Farmer and rancher Cole Middleton was forced to drown his beloved cow dog, Candy, when she was shot and mortally wounded by a Texas sheriff's deputy.
Middleton spoke with Politix about the shooting and the case he and his wife Jayna are building against Jerred Dooley, the Rains County Sheriff's deputy who shot Candy.
Cole and Candy Middleton fishing.
Middleton is a third generation dairy farmer, and like all people who work the land, he's very busy.
I'm stepping off a tractor right now to talk to you... but it's no problem. This has to be done.
It's practically impossible to overstate how much Middleton loves Candy - he still speaks about her in the present tense, often referring to her as his "baby." But the trained cow dog was much more than just a beloved pet, she was a skilled worker who played a key role in day to day operations on the farm.
If you ask me who gets voted employee of the year, it's Candy every year. All day long, when I clock in she clocks in... that's why she stays in the back of daddy's truck, and that's why she was there when [Dooley] pulled up.
Candy Middleton herding cows on Christmas, 2013.
She makes work so much easier... like two men, maybe even three men because she can cover so much ground herding cows... a job that used to take me five minutes with Candy took me about an hour to do without her... cows respect people but they show a little bit more respect to a dog, but especially a dog like Candy.
Deputy Dooley has repetitively insisted Candy attacked him, but the findings of an autopsy on the dog clearly refute his version of events.
The trajectory of the bullet can best be described as... from the back of the head towards the nose. These findings suggest that Candy was shot while retreating from the shooter.
Candy Middleton examining a rabbit.
Middleton told Politix that the report just confirms what he's known all along, and he said Dooley needs to lose his badge for what he did to Candy.
I don't know what to say other than something needs to be done. Some action needs to be taken. Obviously the officer needs to lose his job ... this type of behavior does not need to happen at all and if somebody displays it he needs to be removed. He let her suffer and he didn't have to.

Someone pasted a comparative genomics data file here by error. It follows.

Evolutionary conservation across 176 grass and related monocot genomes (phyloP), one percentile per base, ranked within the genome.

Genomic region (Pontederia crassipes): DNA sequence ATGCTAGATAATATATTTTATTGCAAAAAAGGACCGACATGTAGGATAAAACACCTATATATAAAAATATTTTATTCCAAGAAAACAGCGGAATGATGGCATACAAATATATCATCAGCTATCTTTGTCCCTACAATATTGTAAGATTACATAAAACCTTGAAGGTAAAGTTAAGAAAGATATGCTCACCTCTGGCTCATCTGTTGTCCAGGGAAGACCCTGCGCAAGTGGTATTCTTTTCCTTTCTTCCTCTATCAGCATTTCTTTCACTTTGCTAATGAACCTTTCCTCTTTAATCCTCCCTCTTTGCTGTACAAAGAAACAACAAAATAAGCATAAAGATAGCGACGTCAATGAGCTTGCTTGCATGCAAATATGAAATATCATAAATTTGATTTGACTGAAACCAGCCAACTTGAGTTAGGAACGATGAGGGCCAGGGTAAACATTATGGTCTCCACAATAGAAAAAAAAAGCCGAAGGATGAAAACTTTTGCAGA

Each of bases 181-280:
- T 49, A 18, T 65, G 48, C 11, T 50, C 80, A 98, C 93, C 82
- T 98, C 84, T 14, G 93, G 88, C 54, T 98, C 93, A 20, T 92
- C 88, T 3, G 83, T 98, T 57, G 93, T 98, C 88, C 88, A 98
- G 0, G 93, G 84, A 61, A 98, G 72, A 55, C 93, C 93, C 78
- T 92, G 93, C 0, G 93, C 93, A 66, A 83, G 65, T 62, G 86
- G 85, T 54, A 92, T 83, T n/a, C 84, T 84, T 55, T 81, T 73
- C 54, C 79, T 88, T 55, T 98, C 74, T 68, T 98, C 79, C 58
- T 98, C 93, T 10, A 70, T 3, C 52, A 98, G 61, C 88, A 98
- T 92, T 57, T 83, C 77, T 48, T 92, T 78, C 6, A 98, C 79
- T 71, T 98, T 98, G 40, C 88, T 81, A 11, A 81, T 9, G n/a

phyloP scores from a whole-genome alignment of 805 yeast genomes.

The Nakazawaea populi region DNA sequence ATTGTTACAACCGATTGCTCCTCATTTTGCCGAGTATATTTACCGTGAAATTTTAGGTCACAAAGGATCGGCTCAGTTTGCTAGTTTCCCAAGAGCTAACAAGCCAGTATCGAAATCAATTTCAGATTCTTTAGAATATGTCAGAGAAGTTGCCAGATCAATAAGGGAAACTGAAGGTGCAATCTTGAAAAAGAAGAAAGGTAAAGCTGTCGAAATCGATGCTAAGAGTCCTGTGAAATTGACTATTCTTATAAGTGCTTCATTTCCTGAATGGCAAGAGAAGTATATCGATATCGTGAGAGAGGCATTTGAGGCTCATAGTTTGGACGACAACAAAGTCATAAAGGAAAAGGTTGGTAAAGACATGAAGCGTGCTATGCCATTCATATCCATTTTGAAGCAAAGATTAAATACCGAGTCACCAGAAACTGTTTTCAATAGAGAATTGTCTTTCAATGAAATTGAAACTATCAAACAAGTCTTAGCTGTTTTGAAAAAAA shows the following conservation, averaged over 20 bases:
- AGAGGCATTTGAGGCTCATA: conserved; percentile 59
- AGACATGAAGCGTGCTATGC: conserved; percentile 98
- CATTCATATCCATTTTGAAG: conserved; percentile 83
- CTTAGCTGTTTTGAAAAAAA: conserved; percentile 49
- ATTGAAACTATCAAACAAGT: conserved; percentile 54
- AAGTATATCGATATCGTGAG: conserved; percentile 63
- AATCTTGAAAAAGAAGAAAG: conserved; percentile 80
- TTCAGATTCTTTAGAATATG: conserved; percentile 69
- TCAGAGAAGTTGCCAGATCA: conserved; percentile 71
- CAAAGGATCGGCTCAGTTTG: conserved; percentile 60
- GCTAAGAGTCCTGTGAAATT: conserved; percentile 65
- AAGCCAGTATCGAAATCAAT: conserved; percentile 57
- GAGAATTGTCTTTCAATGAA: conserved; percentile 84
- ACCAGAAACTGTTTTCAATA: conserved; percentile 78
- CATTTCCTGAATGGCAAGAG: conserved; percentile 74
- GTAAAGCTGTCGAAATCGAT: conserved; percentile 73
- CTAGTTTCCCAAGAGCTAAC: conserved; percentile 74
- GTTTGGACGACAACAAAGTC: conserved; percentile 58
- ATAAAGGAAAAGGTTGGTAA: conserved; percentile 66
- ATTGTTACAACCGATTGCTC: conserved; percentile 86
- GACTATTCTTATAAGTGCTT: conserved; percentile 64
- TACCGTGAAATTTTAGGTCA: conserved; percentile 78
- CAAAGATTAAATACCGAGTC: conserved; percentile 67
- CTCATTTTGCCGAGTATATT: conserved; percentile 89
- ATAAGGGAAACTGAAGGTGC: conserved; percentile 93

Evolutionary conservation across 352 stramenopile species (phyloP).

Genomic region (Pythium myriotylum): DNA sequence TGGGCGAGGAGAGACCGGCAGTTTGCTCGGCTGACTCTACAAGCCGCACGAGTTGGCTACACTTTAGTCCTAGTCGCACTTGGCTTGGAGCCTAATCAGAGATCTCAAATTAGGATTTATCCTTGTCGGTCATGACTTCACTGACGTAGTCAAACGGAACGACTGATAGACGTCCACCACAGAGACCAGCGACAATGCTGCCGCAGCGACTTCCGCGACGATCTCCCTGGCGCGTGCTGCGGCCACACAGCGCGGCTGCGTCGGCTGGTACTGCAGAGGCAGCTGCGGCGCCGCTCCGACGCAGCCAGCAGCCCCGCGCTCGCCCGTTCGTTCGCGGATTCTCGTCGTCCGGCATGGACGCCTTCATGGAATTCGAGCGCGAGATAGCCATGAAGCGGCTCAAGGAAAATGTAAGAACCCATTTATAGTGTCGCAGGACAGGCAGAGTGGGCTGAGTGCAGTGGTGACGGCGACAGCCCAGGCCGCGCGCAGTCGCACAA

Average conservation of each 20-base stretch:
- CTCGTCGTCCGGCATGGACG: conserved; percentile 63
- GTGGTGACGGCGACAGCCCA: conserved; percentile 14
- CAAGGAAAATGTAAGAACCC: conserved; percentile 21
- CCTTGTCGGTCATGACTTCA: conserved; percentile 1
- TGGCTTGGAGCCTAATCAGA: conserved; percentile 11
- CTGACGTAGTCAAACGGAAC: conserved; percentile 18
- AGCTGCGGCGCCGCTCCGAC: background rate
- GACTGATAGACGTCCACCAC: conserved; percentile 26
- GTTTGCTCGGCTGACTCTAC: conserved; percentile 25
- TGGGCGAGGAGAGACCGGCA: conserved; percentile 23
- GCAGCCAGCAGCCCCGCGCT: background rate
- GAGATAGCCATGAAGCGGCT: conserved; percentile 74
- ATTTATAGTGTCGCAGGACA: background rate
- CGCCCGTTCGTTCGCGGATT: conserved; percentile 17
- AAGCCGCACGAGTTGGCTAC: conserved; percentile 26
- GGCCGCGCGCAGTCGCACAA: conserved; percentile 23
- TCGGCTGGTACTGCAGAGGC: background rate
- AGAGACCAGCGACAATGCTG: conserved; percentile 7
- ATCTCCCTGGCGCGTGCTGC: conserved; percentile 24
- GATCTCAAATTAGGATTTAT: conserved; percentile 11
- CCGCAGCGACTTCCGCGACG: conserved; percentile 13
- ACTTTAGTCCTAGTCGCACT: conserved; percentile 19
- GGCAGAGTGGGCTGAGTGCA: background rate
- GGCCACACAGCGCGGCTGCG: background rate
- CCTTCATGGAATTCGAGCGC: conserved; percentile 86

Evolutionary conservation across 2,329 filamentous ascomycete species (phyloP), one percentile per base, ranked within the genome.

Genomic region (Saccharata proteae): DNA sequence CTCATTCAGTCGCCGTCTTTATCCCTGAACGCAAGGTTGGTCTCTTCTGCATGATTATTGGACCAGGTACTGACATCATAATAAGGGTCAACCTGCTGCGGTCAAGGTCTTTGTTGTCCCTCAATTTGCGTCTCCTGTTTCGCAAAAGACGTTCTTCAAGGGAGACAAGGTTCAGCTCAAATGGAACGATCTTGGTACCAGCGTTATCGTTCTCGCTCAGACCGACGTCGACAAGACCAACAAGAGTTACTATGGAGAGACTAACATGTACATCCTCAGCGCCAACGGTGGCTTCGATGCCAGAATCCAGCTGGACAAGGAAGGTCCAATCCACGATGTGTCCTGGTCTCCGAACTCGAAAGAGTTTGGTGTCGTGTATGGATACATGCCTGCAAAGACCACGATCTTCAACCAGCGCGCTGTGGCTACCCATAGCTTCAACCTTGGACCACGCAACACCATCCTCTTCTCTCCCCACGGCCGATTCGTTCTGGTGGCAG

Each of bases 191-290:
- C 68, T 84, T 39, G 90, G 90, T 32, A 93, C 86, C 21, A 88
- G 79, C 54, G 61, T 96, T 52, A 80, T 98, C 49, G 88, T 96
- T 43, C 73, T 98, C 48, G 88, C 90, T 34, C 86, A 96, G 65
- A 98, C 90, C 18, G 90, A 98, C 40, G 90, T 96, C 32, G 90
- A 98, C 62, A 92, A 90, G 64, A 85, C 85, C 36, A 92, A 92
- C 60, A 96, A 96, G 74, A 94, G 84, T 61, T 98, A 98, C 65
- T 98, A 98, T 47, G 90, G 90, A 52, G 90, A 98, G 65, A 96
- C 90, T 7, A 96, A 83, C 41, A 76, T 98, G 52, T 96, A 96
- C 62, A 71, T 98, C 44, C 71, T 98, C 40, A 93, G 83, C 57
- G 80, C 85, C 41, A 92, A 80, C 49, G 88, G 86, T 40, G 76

Middleton said he and his wife were considering several attorneys to pursue their case, and they have set up a fundraising page for their legal expenses after many supporters on the Justice for Candy Middleton Facebook page suggested creating one. The page emphatically promises that all money will be used in good faith.
The money raised will ONLY be used to help in the fight for seeking justice for Candy. Any money not used WILL be given to a charitable cause that will help animals!!! This is a guarantee!!!
Candy waiting for Cole in a tractor.
No representative from the Rains County Sheriff's Department could be reached by Politix at time of publishing, but Dooley has been placed on administrative leave and Sheriff David Traylor has said the matter is under investigation.
Middleton and the rest of his family are still coming to grips with the loss of Candy.
It's a loss, an absolute loss and it hurts because she's a member of my family.
UPDATE: Deputy Dooley has been terminated, but Sheriff Traylor claims it is for the deputy's safety because of threats against him stemming from Candy's death. Neither Dooley or the department have acknowledged any wrongdoing.